Installing Linux

Discussion in 'macOS' started by Eluon, Oct 14, 2005.

  1. Eluon macrumors regular

    Joined:
    Apr 14, 2005
    Location:
    Spring, Texas
    #1
    I have a couple questions for the mac crowd!

    Yes, I have done searches for this topic.

    I would like to install Linux on my iMac G5 and my iBook G4. I hear it is free? But, I also read that there are different versions! It seems very confusing. If I wanted to install Linux on my mac's, what would I have to do? Would I have to buy anything? I just want Linux to test it out and play around with it.

    Any advice for my questions will be greatly appreciated!
     
  2. mwpeters8182 macrumors 6502

    Joined:
    Apr 16, 2003
    Location:
    Boston, MA
    #2
    What exactly do you need linux for? (Just wondering). I'd use Ubuntu, as it's the easiest to get goign with.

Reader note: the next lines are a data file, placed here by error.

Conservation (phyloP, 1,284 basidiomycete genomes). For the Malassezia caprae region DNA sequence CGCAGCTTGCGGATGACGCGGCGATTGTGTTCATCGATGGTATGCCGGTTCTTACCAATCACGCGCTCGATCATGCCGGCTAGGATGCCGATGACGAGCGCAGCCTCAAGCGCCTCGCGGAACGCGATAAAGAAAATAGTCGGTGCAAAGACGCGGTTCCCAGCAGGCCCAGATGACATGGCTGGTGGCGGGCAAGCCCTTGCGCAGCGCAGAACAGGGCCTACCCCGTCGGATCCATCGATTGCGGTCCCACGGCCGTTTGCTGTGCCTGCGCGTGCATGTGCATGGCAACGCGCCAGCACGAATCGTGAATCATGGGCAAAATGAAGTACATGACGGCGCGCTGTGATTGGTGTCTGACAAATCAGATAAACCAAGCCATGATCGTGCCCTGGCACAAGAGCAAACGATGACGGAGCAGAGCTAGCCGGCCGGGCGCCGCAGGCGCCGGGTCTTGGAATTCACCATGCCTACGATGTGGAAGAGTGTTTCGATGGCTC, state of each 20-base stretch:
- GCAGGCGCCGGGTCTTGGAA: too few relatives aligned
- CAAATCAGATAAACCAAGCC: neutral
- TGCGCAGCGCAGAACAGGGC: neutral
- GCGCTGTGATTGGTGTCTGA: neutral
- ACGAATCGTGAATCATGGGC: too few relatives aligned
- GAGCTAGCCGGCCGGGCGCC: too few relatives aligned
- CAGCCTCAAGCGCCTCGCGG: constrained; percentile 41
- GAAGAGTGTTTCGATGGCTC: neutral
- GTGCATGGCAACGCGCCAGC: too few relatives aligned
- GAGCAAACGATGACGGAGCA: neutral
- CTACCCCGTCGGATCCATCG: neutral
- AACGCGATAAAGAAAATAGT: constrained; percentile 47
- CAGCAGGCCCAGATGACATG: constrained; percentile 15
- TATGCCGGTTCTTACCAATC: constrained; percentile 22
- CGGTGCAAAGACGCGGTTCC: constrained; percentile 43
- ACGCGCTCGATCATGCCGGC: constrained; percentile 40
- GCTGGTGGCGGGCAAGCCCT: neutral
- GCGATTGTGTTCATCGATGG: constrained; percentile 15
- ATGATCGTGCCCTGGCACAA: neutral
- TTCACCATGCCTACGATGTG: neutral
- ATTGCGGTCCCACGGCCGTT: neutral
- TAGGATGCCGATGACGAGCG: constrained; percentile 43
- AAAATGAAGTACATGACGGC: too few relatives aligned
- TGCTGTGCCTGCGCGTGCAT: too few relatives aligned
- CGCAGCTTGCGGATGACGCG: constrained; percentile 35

However, most of the things you can use linux for, you can get working in OS X.
     
  3. slooksterPSV macrumors 68030

    slooksterPSV

    Joined:
    Apr 17, 2004
    Location:
    Nowheresville
    #3
  4. tjmcardl macrumors newbie

    tjmcardl

    Joined:
    Oct 30, 2004
    Location:
    Urbana, IL
    #4
    If you're just looking to try linux to get a feel for it and see what it can do, then I would recommend trying a 'livecd' first. A livecd is like an entire operating system on a cd, basically you just boot off of the cd (like you would off of the OS X installation cds) and run linux without every making any changes to your computer's hard drive. This will let you try linux without risking any of you data/settings under OS X or having to go through the entire installation process.

    Yes, there are tons of different linux distributions out there, but here is one that is relatively easy to start with:

    http://us.releases.ubuntu.com/releases/5.10/

    Download the *.iso file that's labled, Mac (PowerPC) live CD, and use your Mac's Disc Utility application to burn the file as a cd image to a cdr. Then just boot your computer off of the cdr (by pressing the 'c' key while your computer is booting).

    -Tim
     
  5. Decahedron macrumors regular

    Joined:
    Aug 10, 2005
    #5
    i wouldnt use the higher priced macs for linux when a cheaper product could run it equally well.
     
  6. mad jew Moderator emeritus

    mad jew

    Joined:
    Apr 3, 2004
    Location:
    Adelaide, Australia
    #6